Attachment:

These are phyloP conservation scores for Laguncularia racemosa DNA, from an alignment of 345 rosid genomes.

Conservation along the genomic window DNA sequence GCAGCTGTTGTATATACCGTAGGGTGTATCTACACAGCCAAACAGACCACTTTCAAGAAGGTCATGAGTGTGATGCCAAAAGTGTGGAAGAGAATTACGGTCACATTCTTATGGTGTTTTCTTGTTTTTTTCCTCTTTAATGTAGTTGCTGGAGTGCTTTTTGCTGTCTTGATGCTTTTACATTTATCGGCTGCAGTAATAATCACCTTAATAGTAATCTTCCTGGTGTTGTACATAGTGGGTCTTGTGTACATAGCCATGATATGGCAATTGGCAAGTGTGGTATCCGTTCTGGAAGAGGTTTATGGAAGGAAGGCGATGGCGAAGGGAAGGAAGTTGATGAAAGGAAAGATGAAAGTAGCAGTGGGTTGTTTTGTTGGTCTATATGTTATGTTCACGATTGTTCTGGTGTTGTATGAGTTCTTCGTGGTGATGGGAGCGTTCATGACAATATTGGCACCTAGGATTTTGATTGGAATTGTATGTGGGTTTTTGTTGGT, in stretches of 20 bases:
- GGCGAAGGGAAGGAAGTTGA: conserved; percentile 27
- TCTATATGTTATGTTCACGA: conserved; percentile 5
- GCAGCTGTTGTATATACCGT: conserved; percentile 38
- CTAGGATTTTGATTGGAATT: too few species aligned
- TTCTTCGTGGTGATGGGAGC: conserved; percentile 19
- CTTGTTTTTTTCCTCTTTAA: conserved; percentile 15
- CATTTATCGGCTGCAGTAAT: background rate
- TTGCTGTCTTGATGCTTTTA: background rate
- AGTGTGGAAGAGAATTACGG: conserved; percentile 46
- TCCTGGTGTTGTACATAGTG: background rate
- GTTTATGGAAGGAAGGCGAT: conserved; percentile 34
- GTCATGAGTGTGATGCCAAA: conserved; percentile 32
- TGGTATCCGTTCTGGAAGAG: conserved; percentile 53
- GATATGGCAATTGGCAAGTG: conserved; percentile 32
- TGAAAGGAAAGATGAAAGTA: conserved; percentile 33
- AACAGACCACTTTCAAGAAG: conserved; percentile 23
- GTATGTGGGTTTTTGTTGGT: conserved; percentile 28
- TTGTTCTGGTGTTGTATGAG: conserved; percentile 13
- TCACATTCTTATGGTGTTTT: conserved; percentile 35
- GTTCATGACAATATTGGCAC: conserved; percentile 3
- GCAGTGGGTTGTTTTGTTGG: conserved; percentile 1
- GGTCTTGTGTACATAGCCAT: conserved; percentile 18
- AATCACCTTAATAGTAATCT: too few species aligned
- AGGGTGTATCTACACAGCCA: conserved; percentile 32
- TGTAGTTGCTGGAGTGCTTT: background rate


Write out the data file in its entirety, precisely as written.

These are phyloP conservation scores for Laguncularia racemosa DNA, from an alignment of 345 rosid genomes.

Conservation along the genomic window DNA sequence GCAGCTGTTGTATATACCGTAGGGTGTATCTACACAGCCAAACAGACCACTTTCAAGAAGGTCATGAGTGTGATGCCAAAAGTGTGGAAGAGAATTACGGTCACATTCTTATGGTGTTTTCTTGTTTTTTTCCTCTTTAATGTAGTTGCTGGAGTGCTTTTTGCTGTCTTGATGCTTTTACATTTATCGGCTGCAGTAATAATCACCTTAATAGTAATCTTCCTGGTGTTGTACATAGTGGGTCTTGTGTACATAGCCATGATATGGCAATTGGCAAGTGTGGTATCCGTTCTGGAAGAGGTTTATGGAAGGAAGGCGATGGCGAAGGGAAGGAAGTTGATGAAAGGAAAGATGAAAGTAGCAGTGGGTTGTTTTGTTGGTCTATATGTTATGTTCACGATTGTTCTGGTGTTGTATGAGTTCTTCGTGGTGATGGGAGCGTTCATGACAATATTGGCACCTAGGATTTTGATTGGAATTGTATGTGGGTTTTTGTTGGT, in stretches of 20 bases:
- GGCGAAGGGAAGGAAGTTGA: conserved; percentile 27
- TCTATATGTTATGTTCACGA: conserved; percentile 5
- GCAGCTGTTGTATATACCGT: conserved; percentile 38
- CTAGGATTTTGATTGGAATT: too few species aligned
- TTCTTCGTGGTGATGGGAGC: conserved; percentile 19
- CTTGTTTTTTTCCTCTTTAA: conserved; percentile 15
- CATTTATCGGCTGCAGTAAT: background rate
- TTGCTGTCTTGATGCTTTTA: background rate
- AGTGTGGAAGAGAATTACGG: conserved; percentile 46
- TCCTGGTGTTGTACATAGTG: background rate
- GTTTATGGAAGGAAGGCGAT: conserved; percentile 34
- GTCATGAGTGTGATGCCAAA: conserved; percentile 32
- TGGTATCCGTTCTGGAAGAG: conserved; percentile 53
- GATATGGCAATTGGCAAGTG: conserved; percentile 32
- TGAAAGGAAAGATGAAAGTA: conserved; percentile 33
- AACAGACCACTTTCAAGAAG: conserved; percentile 23
- GTATGTGGGTTTTTGTTGGT: conserved; percentile 28
- TTGTTCTGGTGTTGTATGAG: conserved; percentile 13
- TCACATTCTTATGGTGTTTT: conserved; percentile 35
- GTTCATGACAATATTGGCAC: conserved; percentile 3
- GCAGTGGGTTGTTTTGTTGG: conserved; percentile 1
- GGTCTTGTGTACATAGCCAT: conserved; percentile 18
- AATCACCTTAATAGTAATCT: too few species aligned
- AGGGTGTATCTACACAGCCA: conserved; percentile 32
- TGTAGTTGCTGGAGTGCTTT: background rate